Fluoride, often renowned as the cavity-fighter may help avoid decay and empower the surface of teeth to be more resistant. It seems that the efficacy of fluoride can now be questioned. A groundbreaking research claims that the protective shield on teeth formed by fluoride is up to 100 times thinner than previously thought.
Fluoride apparently plays a crucial role in the battle against tooth decay. Some toothpaste, mouthwash and municipal drinking water probably contain fluoride to prevent decay. It is believed that fluoride enables the enamel to be more decay resistant. Predictions assert that fluoride modifies the main mineral in enamel, hydroxyapatite, into a more-decay resistant material called fluorapatite.
In the current research, it was pointed out that the fluorapatite layer formed is not more than 6 nanometers thick. Almost 10,000 such layers may be utilized to span the width of a human hair. So the shield appears 10 times thinner than previously shown. Frank Müller and colleagues question whether a layer so thin that is quickly worn away by ordinary chewing can really protect teeth from decay. Fluoride is apparently able to safeguard tooth enamel by some other unrecognized effect. Understanding this effect can possibly open doors to better ways of protecting teeth from decay.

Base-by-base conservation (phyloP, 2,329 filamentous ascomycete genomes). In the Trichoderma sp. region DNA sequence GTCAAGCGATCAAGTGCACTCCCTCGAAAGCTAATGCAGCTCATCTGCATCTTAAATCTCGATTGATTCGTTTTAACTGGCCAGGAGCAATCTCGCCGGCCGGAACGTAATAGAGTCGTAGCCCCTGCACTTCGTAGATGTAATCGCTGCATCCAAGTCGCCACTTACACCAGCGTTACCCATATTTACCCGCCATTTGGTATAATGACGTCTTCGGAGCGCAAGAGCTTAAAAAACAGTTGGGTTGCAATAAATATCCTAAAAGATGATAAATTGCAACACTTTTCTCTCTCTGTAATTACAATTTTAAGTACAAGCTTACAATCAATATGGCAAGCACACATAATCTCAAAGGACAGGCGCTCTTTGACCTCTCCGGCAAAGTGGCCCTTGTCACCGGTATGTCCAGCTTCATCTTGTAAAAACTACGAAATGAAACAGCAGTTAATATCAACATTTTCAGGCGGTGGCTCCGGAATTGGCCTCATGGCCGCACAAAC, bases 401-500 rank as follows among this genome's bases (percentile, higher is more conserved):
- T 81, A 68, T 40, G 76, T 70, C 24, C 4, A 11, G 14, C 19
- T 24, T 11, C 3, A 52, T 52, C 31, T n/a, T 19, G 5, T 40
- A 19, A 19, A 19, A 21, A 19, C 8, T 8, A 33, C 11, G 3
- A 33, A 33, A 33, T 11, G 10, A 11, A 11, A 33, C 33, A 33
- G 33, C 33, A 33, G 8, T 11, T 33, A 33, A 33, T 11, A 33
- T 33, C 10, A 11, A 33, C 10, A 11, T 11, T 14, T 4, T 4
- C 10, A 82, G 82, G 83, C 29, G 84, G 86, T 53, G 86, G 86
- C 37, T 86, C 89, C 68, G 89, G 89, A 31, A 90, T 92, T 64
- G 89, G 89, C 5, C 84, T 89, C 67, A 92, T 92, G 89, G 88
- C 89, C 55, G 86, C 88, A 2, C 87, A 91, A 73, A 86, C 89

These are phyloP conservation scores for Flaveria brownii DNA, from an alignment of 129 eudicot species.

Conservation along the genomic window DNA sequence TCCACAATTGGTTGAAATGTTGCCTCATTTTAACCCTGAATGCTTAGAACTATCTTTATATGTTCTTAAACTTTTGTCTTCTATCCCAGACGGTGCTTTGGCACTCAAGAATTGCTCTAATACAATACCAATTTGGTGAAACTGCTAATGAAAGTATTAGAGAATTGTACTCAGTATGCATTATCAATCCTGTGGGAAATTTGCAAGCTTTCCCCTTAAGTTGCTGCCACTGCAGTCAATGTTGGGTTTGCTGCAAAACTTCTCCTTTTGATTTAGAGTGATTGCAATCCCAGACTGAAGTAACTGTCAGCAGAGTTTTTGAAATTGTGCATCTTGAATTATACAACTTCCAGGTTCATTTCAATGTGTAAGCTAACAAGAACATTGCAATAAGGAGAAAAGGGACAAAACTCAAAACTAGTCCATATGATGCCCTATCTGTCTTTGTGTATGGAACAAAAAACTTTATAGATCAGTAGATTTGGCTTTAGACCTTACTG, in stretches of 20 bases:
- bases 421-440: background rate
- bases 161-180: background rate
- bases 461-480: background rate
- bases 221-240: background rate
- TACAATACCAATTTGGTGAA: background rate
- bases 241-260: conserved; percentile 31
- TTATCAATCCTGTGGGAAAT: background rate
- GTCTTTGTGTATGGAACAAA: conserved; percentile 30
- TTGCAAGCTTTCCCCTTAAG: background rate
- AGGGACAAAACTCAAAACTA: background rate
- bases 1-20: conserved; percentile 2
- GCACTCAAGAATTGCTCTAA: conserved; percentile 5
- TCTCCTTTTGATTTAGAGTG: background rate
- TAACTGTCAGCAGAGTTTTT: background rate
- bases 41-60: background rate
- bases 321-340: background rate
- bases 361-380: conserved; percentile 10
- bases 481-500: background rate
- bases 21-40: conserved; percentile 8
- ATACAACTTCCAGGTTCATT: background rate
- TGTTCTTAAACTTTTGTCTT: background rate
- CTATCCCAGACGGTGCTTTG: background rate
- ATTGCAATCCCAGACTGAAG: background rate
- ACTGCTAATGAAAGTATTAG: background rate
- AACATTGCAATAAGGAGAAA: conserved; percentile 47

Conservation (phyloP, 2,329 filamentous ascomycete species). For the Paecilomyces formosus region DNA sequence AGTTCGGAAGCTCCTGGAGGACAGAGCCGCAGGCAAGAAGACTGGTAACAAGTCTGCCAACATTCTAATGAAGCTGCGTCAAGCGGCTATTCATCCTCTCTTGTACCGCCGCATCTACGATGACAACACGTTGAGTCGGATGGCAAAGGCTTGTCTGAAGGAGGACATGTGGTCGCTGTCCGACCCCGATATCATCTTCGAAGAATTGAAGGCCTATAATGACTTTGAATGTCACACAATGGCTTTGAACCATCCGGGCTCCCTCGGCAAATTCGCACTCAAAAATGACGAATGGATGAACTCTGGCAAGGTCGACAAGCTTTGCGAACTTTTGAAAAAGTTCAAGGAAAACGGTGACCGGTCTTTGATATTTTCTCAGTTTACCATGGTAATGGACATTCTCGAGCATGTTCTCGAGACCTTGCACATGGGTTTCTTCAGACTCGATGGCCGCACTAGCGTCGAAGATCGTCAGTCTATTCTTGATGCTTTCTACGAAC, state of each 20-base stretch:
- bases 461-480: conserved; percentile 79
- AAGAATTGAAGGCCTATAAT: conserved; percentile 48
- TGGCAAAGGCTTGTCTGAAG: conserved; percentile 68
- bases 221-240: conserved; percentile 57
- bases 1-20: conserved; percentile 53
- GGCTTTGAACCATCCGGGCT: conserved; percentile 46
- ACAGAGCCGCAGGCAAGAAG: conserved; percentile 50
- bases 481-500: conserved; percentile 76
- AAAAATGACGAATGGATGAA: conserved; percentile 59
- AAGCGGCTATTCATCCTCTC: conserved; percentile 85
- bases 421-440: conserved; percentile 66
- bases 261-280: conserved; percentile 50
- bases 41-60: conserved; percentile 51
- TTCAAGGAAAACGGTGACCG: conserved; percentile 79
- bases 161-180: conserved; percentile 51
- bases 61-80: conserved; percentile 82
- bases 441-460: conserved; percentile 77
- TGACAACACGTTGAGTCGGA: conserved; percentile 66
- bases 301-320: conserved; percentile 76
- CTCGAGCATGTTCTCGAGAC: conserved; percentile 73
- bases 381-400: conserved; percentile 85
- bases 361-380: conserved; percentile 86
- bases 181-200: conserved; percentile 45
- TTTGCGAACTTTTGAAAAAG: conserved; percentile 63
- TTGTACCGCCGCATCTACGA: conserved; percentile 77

The research was published in ACS’ journal Langmuir.